In fact, the fear of overpathologizing sexual behavior based on what we view as normal, proper, moral, or socially acceptable is actually one of the controversies that led the American Psychiatric Association (APA) to reject the proposed addition of “hypersexual disorder” to the DSM-5 (Diagnostic and Statistical Manual of Mental Disorders) back in 2013, Reid points out.

The APA objected that the diagnostic criteria for hypersexual disorder did not clearly differentiate between “normal range high levels of sexual desire and activity” and “pathological levels of sexual desire and activity,” according to a paper that Reid co-authored in 2014. This lack of clarity created a potential for “false positives,” the APA argued, “erroneously diagnosing an individual with a mental disorder that is a normal variant of human behavior.”

WHO’s addition of CSBD has stirred up this existing controversy on the subject of how to define and diagnose disorders related to sexual behavior. “There was never any dispute that healthcare professionals are seeing [the issue of CSBD] all over,” psychologist Eli Coleman, Ph.D., director of the Program in Human Sexuality at the University of Minnesota Medical School and founding editor of the International Journal of Sexual Health, tells SELF. “It’s just been a matter of debate about what we call it.”

The specific language that the medical community (and society in general) uses for a particular condition matters it shapes our conception of the condition, and in turn, determines how people dealing with those issues are perceived and the treatment they receive. In the case of psychiatric and behavioral disorders, the name experts settle on and the category they file it under (addiction, impulse control disorder, obsessive compulsive disorder) refers to the underlying brain mechanism, or how that particular disorder is thought to be working in the brain. That then tells us how to approach treatment and what treatments are most likely to be effective, Reid explains.

In regards to CSBD, the largest point of contention is whether or not the disorder should be categorized as an addiction. “There is ongoing scientific debate on whether or not the compulsive sexual behavior disorder constitutes the manifestation of a behavioral addiction,” WHO spokesperson Christian Lindmeier tells SELF. “WHO does not use the term sex addiction because we are not taking a position about whether it is physiologically an addiction or not.”

But unlike the phrase compulsive sexual behavior disorder, most people are familiar with the term sex addiction. It’s also long been used by the mental health professionals that counsel people with these issues.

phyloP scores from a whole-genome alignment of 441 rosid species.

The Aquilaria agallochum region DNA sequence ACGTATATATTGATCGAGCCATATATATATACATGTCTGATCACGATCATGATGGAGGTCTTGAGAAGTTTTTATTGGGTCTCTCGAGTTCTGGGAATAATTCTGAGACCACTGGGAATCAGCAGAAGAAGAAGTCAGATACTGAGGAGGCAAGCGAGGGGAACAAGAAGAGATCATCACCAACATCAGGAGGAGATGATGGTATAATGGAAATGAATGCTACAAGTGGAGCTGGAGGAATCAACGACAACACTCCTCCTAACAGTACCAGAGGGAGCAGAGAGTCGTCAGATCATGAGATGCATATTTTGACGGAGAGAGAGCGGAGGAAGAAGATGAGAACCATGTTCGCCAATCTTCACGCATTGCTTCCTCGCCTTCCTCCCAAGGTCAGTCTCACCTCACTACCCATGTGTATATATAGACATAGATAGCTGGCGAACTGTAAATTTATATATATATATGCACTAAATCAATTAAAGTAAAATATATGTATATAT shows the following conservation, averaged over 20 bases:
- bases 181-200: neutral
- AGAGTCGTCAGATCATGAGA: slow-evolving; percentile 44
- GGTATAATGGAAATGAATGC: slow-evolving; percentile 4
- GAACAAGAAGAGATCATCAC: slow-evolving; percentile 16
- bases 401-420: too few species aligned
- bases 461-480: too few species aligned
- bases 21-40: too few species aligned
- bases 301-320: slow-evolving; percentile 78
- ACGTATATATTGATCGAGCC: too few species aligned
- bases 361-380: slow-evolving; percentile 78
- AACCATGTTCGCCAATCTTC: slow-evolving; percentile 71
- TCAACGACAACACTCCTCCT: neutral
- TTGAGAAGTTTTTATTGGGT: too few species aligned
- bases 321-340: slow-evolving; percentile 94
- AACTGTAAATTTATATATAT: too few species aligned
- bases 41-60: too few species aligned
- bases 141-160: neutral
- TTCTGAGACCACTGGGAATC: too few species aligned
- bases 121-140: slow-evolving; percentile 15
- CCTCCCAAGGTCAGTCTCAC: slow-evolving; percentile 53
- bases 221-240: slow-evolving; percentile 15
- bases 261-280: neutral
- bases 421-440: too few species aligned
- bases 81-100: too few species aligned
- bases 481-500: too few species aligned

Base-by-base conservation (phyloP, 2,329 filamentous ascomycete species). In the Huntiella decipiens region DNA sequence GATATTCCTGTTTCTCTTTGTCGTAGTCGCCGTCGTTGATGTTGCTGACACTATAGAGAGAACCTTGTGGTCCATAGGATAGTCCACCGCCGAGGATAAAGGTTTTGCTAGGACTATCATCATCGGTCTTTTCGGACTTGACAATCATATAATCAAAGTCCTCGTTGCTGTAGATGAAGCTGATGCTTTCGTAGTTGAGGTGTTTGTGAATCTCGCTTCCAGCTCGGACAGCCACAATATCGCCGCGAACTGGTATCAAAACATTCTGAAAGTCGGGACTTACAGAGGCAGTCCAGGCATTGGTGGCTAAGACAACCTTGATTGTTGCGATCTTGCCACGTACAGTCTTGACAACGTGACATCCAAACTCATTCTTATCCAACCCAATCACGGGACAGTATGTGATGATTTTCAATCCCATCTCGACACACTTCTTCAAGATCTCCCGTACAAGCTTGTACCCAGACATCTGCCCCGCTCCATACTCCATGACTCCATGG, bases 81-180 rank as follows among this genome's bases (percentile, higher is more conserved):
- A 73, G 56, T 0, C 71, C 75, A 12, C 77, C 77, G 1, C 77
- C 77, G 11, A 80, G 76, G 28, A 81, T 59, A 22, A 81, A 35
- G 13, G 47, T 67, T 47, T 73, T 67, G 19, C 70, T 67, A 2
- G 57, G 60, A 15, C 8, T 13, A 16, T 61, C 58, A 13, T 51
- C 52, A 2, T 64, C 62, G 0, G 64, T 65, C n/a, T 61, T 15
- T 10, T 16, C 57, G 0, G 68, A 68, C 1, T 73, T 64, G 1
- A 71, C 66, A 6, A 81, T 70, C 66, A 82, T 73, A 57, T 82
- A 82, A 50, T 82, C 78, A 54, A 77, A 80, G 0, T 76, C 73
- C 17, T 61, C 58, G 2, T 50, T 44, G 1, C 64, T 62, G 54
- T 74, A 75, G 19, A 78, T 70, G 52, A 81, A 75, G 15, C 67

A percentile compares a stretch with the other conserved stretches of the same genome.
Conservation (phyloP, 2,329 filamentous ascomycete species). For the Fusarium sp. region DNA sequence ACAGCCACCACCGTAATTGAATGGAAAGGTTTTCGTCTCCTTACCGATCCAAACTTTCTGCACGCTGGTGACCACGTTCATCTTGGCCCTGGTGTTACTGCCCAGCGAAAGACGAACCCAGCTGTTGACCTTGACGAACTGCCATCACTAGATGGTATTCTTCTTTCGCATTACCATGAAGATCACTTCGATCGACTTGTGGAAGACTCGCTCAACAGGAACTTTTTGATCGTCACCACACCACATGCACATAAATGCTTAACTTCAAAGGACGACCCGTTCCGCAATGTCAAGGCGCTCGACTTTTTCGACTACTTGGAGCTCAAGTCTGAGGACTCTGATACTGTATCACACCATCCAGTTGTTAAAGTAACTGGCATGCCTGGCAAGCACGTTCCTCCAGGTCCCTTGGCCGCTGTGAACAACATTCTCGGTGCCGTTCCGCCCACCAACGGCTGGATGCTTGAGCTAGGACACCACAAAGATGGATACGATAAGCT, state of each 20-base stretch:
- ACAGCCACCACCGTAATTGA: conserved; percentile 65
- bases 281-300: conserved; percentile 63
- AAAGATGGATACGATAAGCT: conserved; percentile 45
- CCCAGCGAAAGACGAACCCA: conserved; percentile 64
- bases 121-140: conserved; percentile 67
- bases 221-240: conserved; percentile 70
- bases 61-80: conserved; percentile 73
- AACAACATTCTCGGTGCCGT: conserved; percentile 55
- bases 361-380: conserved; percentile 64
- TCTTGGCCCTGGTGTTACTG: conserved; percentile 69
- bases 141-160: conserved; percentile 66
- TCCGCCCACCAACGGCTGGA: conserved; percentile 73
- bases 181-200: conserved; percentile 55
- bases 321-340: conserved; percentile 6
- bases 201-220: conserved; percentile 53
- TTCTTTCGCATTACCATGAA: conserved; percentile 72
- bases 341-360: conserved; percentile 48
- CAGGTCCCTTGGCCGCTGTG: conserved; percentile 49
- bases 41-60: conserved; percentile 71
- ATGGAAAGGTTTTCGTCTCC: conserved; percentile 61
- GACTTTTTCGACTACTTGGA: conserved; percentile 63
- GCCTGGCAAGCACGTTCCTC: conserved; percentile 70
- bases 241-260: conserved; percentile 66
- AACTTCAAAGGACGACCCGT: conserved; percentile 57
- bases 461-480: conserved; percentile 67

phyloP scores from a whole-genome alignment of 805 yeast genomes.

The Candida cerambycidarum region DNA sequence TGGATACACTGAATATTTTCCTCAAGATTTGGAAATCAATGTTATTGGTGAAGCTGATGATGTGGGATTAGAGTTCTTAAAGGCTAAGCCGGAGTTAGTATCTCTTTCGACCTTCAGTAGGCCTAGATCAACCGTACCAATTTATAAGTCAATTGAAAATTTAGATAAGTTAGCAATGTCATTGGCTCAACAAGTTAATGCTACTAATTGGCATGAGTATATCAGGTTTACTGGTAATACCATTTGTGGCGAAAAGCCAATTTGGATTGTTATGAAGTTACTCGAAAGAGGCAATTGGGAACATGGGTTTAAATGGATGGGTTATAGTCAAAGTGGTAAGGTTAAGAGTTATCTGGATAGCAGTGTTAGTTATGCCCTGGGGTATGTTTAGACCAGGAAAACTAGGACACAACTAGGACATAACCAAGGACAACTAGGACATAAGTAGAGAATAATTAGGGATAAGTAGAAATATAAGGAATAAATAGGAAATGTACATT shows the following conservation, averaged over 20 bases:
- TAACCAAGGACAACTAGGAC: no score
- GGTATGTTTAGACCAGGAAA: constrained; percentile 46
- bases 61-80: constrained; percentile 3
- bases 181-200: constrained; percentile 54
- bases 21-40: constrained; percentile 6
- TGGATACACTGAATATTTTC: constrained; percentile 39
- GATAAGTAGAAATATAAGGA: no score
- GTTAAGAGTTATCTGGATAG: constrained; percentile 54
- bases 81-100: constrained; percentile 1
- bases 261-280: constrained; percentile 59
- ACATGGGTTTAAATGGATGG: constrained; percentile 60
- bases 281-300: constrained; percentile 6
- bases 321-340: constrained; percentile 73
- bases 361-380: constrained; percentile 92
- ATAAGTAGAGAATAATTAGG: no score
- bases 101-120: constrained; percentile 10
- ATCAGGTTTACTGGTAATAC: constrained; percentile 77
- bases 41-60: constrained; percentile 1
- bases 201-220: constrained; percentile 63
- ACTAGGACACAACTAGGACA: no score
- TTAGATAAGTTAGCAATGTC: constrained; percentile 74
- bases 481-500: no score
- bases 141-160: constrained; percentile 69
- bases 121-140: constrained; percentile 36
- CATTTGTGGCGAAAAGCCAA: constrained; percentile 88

Detachment: A Strategy for Friends and Family of Adult Addicts

For every adult who struggles with addiction, there are many affected by its destruction. Family, co-workers, and friends are among those who become witnesses to the downward spiral of self-destructive behavior. Attempts to fix a friend or loved one experiencing addiction become increasingly frustrating as the chaos becomes a part of daily life.

When you are affected by someone else&rsquos drinking or drug use, it is important to remember that even though you cannot prevent what&rsquos happening to them, you can regain your sanity by practicing detachment.

What is detachment?

Detachment is when you let other people experience their consequences instead of taking responsibility for them. This is a key component of the recovery process for family and friends of addicts. Redirecting focus away from an addict&rsquos negative behaviors can restore the balance of the relationship dynamics, as well as re-start self-care.

Of course, detachment doesn&rsquot mean that you stop caring. The popular phrase is &ldquoto detach with love&rdquo promotes loving the person, even when you don&rsquot approve of the behavior. Detaching means that you lovingly let go of solving the problems associated with the addiction.

When a person experiencing addiction misses work, neglects his or her responsibilities, or does something like crashing the car, let them handle it. This invites the addict to take responsibility for his or her own mistakes and take control of his or her own life.

The central premise of detachment is letting go of trying to fix the addict&rsquos life. This becomes especially difficult when the alcoholic chooses to do nothing because that refusal often triggers loved ones to rescue them.

However, by solving problems for the addict, you are preventing him or her from experiencing the pain associated with the addiction. Such pain is necessary in order for an addict to choose sobriety.

Family and friends of addicts often fear that the addict will end up incarcerated or dead. This fear is not unfounded sadly, many addicts continue using despite the consequences to their health and well-being. Therefore, that fear leads you back to rescuing them. However, rescuing addicts trigger a cycle of control that depletes family and friends to the point of emotional and physical exhaustion.